A new study from Prof. Seema Agarwal and her colleagues from University of Bayreuth, Germany, shows that mechanical properties of Bombyx mori silk fibroin can be tuned by coupling it with another biocompatible polymer for further implementation in tissue engineering. Remarkably hybrid fibers can be processed without affecting the surface morphology of silk fibroin, the new study argues.

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Künstliche Biofilme für ressourcenschonende Biotechnologie

Im neuen bayerischen Projektverbund BayBiotech kooperieren Bioprozesstechnik und Makromolekulare Chemie an der Universität Bayreuth, um ein innovatives Konzept für künstliche Biofilme zu entwickeln. Deren Potenziale sollen in unterschiedlichen Bereichen der Industrie systematisch genutzt werden können – zum Beispiel in der Energietechnik, der Umwelttechnik oder der Pharmazie.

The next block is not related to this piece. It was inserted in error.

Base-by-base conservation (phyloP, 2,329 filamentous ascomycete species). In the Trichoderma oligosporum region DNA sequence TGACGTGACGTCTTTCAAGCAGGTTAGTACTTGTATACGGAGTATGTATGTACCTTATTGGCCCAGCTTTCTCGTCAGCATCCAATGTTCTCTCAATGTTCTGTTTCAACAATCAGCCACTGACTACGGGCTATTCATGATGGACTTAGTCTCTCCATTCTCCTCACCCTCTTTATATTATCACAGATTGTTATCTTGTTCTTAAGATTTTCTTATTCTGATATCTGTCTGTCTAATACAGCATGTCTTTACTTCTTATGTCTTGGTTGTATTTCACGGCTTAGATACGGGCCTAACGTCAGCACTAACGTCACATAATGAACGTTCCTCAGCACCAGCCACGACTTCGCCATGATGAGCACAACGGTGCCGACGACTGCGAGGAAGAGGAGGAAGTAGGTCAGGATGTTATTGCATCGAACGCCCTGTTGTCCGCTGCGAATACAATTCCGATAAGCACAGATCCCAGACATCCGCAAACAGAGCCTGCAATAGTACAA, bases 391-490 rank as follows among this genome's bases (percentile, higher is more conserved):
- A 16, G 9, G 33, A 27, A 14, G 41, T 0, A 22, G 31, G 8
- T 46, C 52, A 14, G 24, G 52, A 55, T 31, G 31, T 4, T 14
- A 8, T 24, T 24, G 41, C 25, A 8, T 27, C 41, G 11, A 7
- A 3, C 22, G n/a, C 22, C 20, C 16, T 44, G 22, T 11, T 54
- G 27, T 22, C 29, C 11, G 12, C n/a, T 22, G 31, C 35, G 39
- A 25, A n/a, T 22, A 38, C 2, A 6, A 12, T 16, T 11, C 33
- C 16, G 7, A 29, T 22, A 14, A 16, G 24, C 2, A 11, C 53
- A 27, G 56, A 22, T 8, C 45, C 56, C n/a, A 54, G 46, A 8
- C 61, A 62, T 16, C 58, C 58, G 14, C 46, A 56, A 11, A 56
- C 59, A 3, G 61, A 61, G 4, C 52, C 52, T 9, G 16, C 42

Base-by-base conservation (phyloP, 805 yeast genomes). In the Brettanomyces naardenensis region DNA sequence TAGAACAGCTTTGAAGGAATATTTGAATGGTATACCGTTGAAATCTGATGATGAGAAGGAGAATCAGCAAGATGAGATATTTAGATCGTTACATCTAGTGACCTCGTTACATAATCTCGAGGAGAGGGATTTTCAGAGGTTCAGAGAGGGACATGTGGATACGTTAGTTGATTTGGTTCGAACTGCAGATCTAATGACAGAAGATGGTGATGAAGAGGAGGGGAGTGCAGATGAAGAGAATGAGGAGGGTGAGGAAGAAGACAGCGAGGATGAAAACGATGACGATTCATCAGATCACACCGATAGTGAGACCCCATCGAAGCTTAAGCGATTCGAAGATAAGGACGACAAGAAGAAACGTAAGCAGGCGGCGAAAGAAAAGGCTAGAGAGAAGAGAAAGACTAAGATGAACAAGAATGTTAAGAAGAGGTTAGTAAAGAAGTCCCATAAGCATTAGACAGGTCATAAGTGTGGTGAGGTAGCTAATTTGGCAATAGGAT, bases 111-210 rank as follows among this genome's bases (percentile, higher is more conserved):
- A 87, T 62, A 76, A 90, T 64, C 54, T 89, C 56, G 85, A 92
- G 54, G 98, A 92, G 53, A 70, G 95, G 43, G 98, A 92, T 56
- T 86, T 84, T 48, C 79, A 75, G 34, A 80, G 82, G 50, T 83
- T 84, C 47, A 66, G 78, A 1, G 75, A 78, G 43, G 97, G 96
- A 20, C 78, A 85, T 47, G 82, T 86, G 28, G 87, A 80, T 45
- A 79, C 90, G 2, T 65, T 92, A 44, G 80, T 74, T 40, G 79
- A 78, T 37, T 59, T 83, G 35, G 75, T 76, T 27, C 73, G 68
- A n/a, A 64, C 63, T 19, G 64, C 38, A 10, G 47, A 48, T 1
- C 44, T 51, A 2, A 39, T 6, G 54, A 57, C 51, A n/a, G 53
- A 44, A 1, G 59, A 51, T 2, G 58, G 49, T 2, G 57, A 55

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Ultralight Soft Polymer Sponges

Researchers from Bayreuth University (Germany) have developed new sponges made of short fibers of a polyacrylate-based co-polymer. These sponges are very light (density as low as 2.72 mg/cm3, light a bird feather), highly porous (porosity of 99.6 %), and bendable/compressible. Science can use these new sponges for environment remediation (oil absorption) and tissue engineering (cellular growth).